Writing, probably from Rome — certainly in one of the closing years of his life — St. Peter saw the great tendency of social and political circumstances around him towards that great outbreak of violence against the worshippers of Christ which is known in history as the first persecution, in which he and St. Paul laid down their lives. He is anxious to prepare the Asiatic Christians for the trials which are before them. Then, as now, there were bad Christians who fell under the just sentence of the criminal law, and St. Peter reminds them that there is no moral glory in suffering that which we have deserved, even though we take our punishment uncomplainingly. "What glory is it if, when ye be buffeted for your faults, ye shall take it patiently?" But he knows also that aggravated sufferings awaited numbers of inoffensive men and women, whose only crime would be that they were worshippers of the meek and lowly Jesus, and centres of light and goodness in a corrupt and demoralised society. When the storm burst, as it would burst, they might be tempted to think that the government of the world was somehow at fault in this award of bitter punishment to virtuous and benevolent persons, conscious of the integrity of their intentions — conscious of their desire to serve a holy God — to do any good in their power to their fellow creatures. Accordingly, St. Peter puts their anticipated, trials in a light which would not, at first sight, present itself, and which does not lie upon the surface of things. "If, when ye do well, and suffer for it, ye take it patiently, this is acceptable with God." There is a peculiar moral glory in patience under unmerited wrong, if not according to any human, yet certainly according to a Divine, standard. "This is acceptable with God." Now, many men have said, and more, perhaps, have thought, about such teaching as this, that it is a splendid paradox. That a criminal should suffer what he has deserved satisfies the sense of justice. That a good man should suffer what he has not deserved violates the sense of justice; and if he submits uncomplainingly he acquiesces in injustice. Nay, he does more: he forfeits the independence — the glory — of his manhood. The precept to take it patiently is, in a word, objected to as effeminate and anti-social. Now, here it must be remarked, first of all, that for serious Christians this question is really settled by the precepts and example of our Lord Himself. "Even hereunto were ye called, because Christ also suffered for us, leaving us an example," etc. In His public teaching our Lord made much of patient submission to undeserved wrong. He pronounced those men blessed who suffered for righteousness' sake. Not in exemption from suffering, but in truthful endurance, would His true followers find their peace. "In your patience possess ye your souls." Nay, more. Christians, He says, are to welcome such trials. They are to meet the persecutor half way. They are to do good to them that hate them, to pray for their persecutors, etc. And in perfect harmony with this teaching is His own example. Well, it is this sinless being who is also the first of sufferers. Nothing was wanting, humanly speaking, to make patience impossible. The natural sensitiveness of His tender frame, the ingenious appliances of torture, such as a crown of thorns pressed down upon the head and the temples, the coarse brutality of His executioners, the vivid consciousness of the sufferer sustained from moment to moment, might well have exhausted patience. And what His mental sufferings must have been we may infer distantly from the agony in the garden. But St. Peter directs especial attention to the insults to which our Lord was subject, and which may have tried His patience even more than the great sorrows of His soul or the tortures of His body. "When He was reviled He reviled not again; when He suffered He threatened not, but submitted Himself to Him that judgeth righteously." No complaint, properly speaking, escaped Him. Certainly, He asked the soldier who struck Him on the face for the reason of the act. He for a moment broke His majestic silence in His compassion to this poor man's insensibility to natural justice, and perhaps also in order to show that if when suffering more He did not complain, it was not because His feeling was dulled, but only what was due to patience. For Christians, then, I say, the question whether patience under undeserved wrong is right — is a duty — is not an open question. It has been settled by the highest authority — our Lord Jesus Christ Himself. From His teaching there is no appeal In His example we Christians see the true ideal of human life. "As He is, so are we in this world." And yet if, for Christians, the question is not an open one, the very authority which settles it enables us to see some reasons for the decision. Indeed, our Lord teaches us by His sufferings more than in any other way. By these He reveals to us the love of God: by these He points to the value of heaven. These sufferings are the measure of the gravity of our sins, of the miseries of hell, of the solemnity of life. But beyond this our Lord gives us lessons about pain. The existence of pain in the world is a fact which has from the earliest ages attracted and perplexed human thought. What is it in itself? It is a certainty both to feeling and to thought, and yet it is beyond analysis; and its inaccessibility to any real examination adds to its mysteriousness with all thoughtful minds, and increases the anxious interest with which it is regarded. It is ubiquitous: it is importunate: it meets us everywhere: it leaves us today only that it may return tomorrow. In this vast district of human experience deism sees, however reluctantly, an unexplained libel upon the character of God — atheism a hideous flaw, which, however bound up with the order of nature, impairs and disintegrates it. The Greeks talked much of a Divine Nemesis, a word which has played a great part in human thought; but Nemesis was not merely Divine justice overtaking human crime: it was also a malignant envy which grudged man his power or his good fortune, and which humbled him accordingly. Heathendom saw that there was a connection between pain and conscience. It had very indistinct ideas of the nature of this connection. What it was exactly revelation must say. Accordingly in the Old Testament there is one predominating aspect of the moral use of misfortune and pain. It is the punishment of sin. The righteousness of God is the great feature of the Jewish revelation of God. God is power; God is intelligent; but above all else God is righteousness. And it is in accordance with His righteousness — not, observe you, as the caprice of an arbitrary will, but in deference to the unalterable necessities of our self-existing moral nature — that He inflicts pain and misfortune as punishment for sin. This faith that pain justly follows misdoing, because God who governs all is righteousness and could not have it otherwise, runs through the Old Testament. It dictates the law: it is illustrated again and again in the history: it is the keynote to more than half the Psalms: it supplies the prophets with their greatest inspirations. But although it is true that sin is followed by punishment, because God is righteousness, it does not follow that all human suffering in this life is a punishment for sin. Against this idea the Old Testament itself contains some very emphatic protests. Thus the Book of Job has for its main object to show theft Job's misfortunes are no real measure of his sins. And when Psalmists could say, "It is good for me that I have been in trouble," or "The Lord hath chastened and corrected me, but He hath not given me over unto death," or "All Thy waves and storms are gone over me," it is clear that already a new light was breaking upon the world. But it was by our Lord that the cloud was fully lifted from this great district of human experience, so that we are now able to map it out, and to discover its bearings, and turn it to practical account. Our Lord does not reverse what the old dispensation had taught as to the penal object of a great deal of human pain, but He also rules that much pain is strictly a discipline — a Father's discipline of His children. Pain may thus be a token of favoured sonship; and, if so, then to pass through life without pain may be anything but an enviable lot. "If ye be without chastisement, whereof all are partakers, then are ye bastards and not sons, for what son is he whom the father chasteneth not?" Pain thus need not be an enemy: it may be a friend in disguise: at least it may become so. Why should it not be welcomed? This is the voice of Christian teaching. Why, like the natural elements, fire and water, should it not be taken in hand and conquered and made the most of? Why should we not get out of it all the disciplinary and purifying virtue that we can, and so turn the scourge into a blessing? And if the question be asked by some anxious soul, "How am I to know? Is this unjust humiliation, or this insult, or this loss of means, or this illness, or this heartache, a punishment for past sin or a tender discipline?" the answer is, "Conscience must itself reply." Here, then, is the answer to the criticism on St, Peter's precept, to which I was referring just now. There may be cases in which the interests of truth and righteousness — the interests of others — may make resistance to oppression a duty. They are rare, indeed. As a rule, trouble and pain are to be taken patiently as coming from God, inflict them who may. The early Christians were men who felt they had nothing to do either with the legal government of the Roman Empire or with the moral government of the universe. All that they knew was that they had to suffer for being what they were, and for believing what they did believe. The only question with them was how to suffer. And as for society, society has been again and again purified, regenerated, saved, by the passive endurance, as distinct from the active struggles, of its very best members. And let me make two remarks in conclusion. In this glad acceptance of undeserved pain we see one of the central forces of the Christian religion by which, as a matter of fact, it made its way among men eighteen centuries ago and ever since. Literature, social prestige, political influence, were all against the Church; but in the long run the old empire was no match for a religion which could teach its sincere votaries, generation after generation, to regard pure suffering as a privilege, as a mark of God's favour, as a pledge of glory. Depend upon it patient, cheerful acceptance of suffering is a great force which achieves more than many active energies that command the attention of mankind. And if this way of taking the troubles which are laid upon us supplies Christianity with its force, so it secures to human life its best consolations. We live in an age of progress. The circumstances under which we pass life are being brought more and more under the control of man; but is there less suffering in the wend than there was a hundred years ago? Looking to the present state of the world, is there likely to be? I fear not. Even science, which does so much for us, shifts the scene of suffering, rather than diminishes its area. What is taken away by one hand is returned by the other. If disease is assuaged, life is prolonged under conditions which, in an unscientific age, would have been fatal to it, and which necessarily involve suffering. And human nature does not change. The same principles and passions and dispositions which, needlessly or intentionally, inflict suffering on others are at work now, although their operation is limited by improvements in human society. Some of us may be young and lighthearted, and may not yet know what real trouble and pain mean. We shall know in time. The lesson comes to most men early enough in life, whether inflicted by others or, as more frequently, direct from above. The important point is to be prepared for it when it does come, to see in it the hand of our Father in heaven, to thank Him for treating us thus as children, for punishing, for purifying us here, that He may in His mercy spare us hereafter.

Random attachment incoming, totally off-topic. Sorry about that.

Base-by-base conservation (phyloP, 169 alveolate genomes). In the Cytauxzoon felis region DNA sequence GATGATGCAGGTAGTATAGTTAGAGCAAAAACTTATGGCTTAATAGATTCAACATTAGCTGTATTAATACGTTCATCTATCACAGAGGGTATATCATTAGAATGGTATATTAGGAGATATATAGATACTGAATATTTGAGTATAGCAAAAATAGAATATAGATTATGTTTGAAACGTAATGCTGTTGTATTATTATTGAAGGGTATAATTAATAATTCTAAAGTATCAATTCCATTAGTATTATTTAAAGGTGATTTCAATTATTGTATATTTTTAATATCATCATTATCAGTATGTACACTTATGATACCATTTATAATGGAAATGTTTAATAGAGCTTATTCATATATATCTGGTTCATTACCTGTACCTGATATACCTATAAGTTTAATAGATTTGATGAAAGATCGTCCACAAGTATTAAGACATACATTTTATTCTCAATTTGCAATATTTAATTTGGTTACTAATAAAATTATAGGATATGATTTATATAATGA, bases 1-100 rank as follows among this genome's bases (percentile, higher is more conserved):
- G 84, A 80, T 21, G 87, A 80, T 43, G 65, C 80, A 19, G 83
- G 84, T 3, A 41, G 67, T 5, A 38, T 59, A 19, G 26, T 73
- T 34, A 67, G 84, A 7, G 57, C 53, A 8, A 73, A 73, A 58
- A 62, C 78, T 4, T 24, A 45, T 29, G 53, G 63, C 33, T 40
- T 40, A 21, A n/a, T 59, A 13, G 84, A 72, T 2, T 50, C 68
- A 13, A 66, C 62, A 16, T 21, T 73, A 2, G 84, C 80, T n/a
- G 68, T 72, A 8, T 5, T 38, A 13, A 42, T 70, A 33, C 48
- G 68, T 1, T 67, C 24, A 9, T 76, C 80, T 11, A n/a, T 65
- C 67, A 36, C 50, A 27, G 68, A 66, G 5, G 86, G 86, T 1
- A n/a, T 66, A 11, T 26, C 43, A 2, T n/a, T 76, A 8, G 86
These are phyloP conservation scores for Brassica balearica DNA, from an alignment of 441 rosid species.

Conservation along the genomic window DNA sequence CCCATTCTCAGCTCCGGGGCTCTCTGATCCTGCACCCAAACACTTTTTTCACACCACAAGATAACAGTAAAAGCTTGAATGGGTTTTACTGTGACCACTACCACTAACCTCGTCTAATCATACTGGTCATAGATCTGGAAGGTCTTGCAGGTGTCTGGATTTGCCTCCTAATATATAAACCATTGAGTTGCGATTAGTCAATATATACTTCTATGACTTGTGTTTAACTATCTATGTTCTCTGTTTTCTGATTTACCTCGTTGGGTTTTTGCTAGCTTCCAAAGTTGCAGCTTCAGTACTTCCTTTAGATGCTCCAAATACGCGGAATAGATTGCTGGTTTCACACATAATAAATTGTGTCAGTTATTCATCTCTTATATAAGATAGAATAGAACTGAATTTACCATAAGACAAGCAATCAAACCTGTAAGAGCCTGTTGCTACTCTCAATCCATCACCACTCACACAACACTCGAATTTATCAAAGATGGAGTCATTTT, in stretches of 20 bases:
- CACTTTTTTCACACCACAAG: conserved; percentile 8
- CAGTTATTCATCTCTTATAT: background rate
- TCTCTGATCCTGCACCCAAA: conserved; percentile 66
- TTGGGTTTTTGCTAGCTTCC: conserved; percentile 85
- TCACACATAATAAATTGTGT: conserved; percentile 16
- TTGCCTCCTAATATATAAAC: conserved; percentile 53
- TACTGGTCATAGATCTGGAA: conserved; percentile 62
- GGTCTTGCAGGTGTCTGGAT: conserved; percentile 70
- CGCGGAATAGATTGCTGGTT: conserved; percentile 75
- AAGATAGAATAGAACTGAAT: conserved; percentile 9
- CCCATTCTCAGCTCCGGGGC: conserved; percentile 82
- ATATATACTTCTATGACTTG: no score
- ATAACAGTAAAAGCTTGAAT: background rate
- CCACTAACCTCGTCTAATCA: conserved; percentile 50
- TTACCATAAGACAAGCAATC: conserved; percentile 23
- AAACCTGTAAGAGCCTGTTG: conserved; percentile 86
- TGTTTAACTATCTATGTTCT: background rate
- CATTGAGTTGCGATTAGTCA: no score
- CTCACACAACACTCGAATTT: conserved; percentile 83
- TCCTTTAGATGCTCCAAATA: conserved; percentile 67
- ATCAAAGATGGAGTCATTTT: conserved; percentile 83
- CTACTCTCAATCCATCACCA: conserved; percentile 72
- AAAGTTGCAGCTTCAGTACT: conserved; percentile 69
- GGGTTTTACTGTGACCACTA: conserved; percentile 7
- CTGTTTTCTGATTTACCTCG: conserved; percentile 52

Parallel VersesKJV: Servants, be subject to your masters with all fear; not only to the good and gentle, but also to the froward.